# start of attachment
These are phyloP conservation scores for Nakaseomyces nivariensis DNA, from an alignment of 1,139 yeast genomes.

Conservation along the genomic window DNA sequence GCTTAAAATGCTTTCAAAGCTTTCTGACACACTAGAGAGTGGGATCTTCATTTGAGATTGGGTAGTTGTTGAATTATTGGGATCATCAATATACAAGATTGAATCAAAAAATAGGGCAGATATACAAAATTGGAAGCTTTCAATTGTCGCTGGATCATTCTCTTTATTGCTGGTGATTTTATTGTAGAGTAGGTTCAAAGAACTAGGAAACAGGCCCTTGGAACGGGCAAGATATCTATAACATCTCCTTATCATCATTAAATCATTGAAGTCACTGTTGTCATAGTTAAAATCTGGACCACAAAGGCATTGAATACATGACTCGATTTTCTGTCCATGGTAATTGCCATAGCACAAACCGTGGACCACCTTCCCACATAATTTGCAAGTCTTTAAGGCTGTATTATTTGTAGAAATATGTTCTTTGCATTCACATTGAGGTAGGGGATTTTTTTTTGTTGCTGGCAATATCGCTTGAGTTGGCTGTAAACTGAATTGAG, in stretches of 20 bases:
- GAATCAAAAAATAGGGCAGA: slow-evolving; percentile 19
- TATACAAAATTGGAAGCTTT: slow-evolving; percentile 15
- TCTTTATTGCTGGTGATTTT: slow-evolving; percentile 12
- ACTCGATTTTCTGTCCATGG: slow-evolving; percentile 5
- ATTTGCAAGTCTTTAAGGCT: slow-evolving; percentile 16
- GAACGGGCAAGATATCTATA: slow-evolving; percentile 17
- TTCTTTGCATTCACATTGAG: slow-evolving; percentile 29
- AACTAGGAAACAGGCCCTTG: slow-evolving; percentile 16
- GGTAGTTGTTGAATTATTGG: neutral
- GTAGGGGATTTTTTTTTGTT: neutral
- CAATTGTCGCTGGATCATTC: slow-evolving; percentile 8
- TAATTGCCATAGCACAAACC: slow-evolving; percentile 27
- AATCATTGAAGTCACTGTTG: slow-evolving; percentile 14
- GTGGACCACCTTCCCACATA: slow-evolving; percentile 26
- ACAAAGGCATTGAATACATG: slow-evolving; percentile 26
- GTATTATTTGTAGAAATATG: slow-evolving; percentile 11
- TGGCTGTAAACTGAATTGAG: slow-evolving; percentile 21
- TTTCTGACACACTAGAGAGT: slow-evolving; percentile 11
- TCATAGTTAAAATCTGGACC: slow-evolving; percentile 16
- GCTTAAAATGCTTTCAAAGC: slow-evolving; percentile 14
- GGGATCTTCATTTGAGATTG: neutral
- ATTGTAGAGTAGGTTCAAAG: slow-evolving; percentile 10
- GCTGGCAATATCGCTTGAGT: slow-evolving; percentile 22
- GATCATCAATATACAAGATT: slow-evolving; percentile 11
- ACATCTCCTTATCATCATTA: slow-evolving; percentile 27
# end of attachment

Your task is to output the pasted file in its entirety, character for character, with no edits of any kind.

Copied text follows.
These are phyloP conservation scores for Nakaseomyces nivariensis DNA, from an alignment of 1,139 yeast genomes.

Conservation along the genomic window DNA sequence GCTTAAAATGCTTTCAAAGCTTTCTGACACACTAGAGAGTGGGATCTTCATTTGAGATTGGGTAGTTGTTGAATTATTGGGATCATCAATATACAAGATTGAATCAAAAAATAGGGCAGATATACAAAATTGGAAGCTTTCAATTGTCGCTGGATCATTCTCTTTATTGCTGGTGATTTTATTGTAGAGTAGGTTCAAAGAACTAGGAAACAGGCCCTTGGAACGGGCAAGATATCTATAACATCTCCTTATCATCATTAAATCATTGAAGTCACTGTTGTCATAGTTAAAATCTGGACCACAAAGGCATTGAATACATGACTCGATTTTCTGTCCATGGTAATTGCCATAGCACAAACCGTGGACCACCTTCCCACATAATTTGCAAGTCTTTAAGGCTGTATTATTTGTAGAAATATGTTCTTTGCATTCACATTGAGGTAGGGGATTTTTTTTTGTTGCTGGCAATATCGCTTGAGTTGGCTGTAAACTGAATTGAG, in stretches of 20 bases:
- GAATCAAAAAATAGGGCAGA: slow-evolving; percentile 19
- TATACAAAATTGGAAGCTTT: slow-evolving; percentile 15
- TCTTTATTGCTGGTGATTTT: slow-evolving; percentile 12
- ACTCGATTTTCTGTCCATGG: slow-evolving; percentile 5
- ATTTGCAAGTCTTTAAGGCT: slow-evolving; percentile 16
- GAACGGGCAAGATATCTATA: slow-evolving; percentile 17
- TTCTTTGCATTCACATTGAG: slow-evolving; percentile 29
- AACTAGGAAACAGGCCCTTG: slow-evolving; percentile 16
- GGTAGTTGTTGAATTATTGG: neutral
- GTAGGGGATTTTTTTTTGTT: neutral
- CAATTGTCGCTGGATCATTC: slow-evolving; percentile 8
- TAATTGCCATAGCACAAACC: slow-evolving; percentile 27
- AATCATTGAAGTCACTGTTG: slow-evolving; percentile 14
- GTGGACCACCTTCCCACATA: slow-evolving; percentile 26
- ACAAAGGCATTGAATACATG: slow-evolving; percentile 26
- GTATTATTTGTAGAAATATG: slow-evolving; percentile 11
- TGGCTGTAAACTGAATTGAG: slow-evolving; percentile 21
- TTTCTGACACACTAGAGAGT: slow-evolving; percentile 11
- TCATAGTTAAAATCTGGACC: slow-evolving; percentile 16
- GCTTAAAATGCTTTCAAAGC: slow-evolving; percentile 14
- GGGATCTTCATTTGAGATTG: neutral
- ATTGTAGAGTAGGTTCAAAG: slow-evolving; percentile 10
- GCTGGCAATATCGCTTGAGT: slow-evolving; percentile 22
- GATCATCAATATACAAGATT: slow-evolving; percentile 11
- ACATCTCCTTATCATCATTA: slow-evolving; percentile 27